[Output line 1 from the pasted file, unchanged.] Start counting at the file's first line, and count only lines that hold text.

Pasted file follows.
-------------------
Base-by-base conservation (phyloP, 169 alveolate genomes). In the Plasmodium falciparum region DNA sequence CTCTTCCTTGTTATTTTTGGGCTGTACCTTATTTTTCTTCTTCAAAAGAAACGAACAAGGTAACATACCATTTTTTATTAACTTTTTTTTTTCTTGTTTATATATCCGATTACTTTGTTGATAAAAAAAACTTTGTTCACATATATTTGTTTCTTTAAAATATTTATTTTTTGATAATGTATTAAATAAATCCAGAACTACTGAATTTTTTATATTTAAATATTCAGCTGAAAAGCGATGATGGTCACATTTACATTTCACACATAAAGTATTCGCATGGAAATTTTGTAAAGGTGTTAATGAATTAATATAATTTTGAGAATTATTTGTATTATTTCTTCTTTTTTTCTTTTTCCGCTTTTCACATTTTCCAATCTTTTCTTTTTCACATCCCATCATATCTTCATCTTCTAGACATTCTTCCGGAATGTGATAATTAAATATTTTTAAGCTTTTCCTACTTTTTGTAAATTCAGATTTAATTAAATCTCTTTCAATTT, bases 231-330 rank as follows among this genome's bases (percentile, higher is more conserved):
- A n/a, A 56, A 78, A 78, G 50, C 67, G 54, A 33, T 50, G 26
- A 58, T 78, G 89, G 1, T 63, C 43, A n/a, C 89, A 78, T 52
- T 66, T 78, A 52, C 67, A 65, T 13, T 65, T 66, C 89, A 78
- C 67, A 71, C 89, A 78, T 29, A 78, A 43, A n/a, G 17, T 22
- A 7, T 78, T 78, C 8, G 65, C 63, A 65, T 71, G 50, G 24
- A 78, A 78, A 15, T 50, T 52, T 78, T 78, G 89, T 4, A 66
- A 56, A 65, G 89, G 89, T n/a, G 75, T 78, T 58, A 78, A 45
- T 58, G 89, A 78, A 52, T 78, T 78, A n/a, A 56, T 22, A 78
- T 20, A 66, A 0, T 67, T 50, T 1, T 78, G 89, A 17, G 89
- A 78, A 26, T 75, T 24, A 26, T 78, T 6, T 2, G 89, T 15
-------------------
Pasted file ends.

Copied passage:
Base-by-base conservation (phyloP, 169 alveolate genomes). In the Plasmodium falciparum region DNA sequence CTCTTCCTTGTTATTTTTGGGCTGTACCTTATTTTTCTTCTTCAAAAGAAACGAACAAGGTAACATACCATTTTTTATTAACTTTTTTTTTTCTTGTTTATATATCCGATTACTTTGTTGATAAAAAAAACTTTGTTCACATATATTTGTTTCTTTAAAATATTTATTTTTTGATAATGTATTAAATAAATCCAGAACTACTGAATTTTTTATATTTAAATATTCAGCTGAAAAGCGATGATGGTCACATTTACATTTCACACATAAAGTATTCGCATGGAAATTTTGTAAAGGTGTTAATGAATTAATATAATTTTGAGAATTATTTGTATTATTTCTTCTTTTTTTCTTTTTCCGCTTTTCACATTTTCCAATCTTTTCTTTTTCACATCCCATCATATCTTCATCTTCTAGACATTCTTCCGGAATGTGATAATTAAATATTTTTAAGCTTTTCCTACTTTTTGTAAATTCAGATTTAATTAAATCTCTTTCAATTT, bases 231-330 rank as follows among this genome's bases (percentile, higher is more conserved):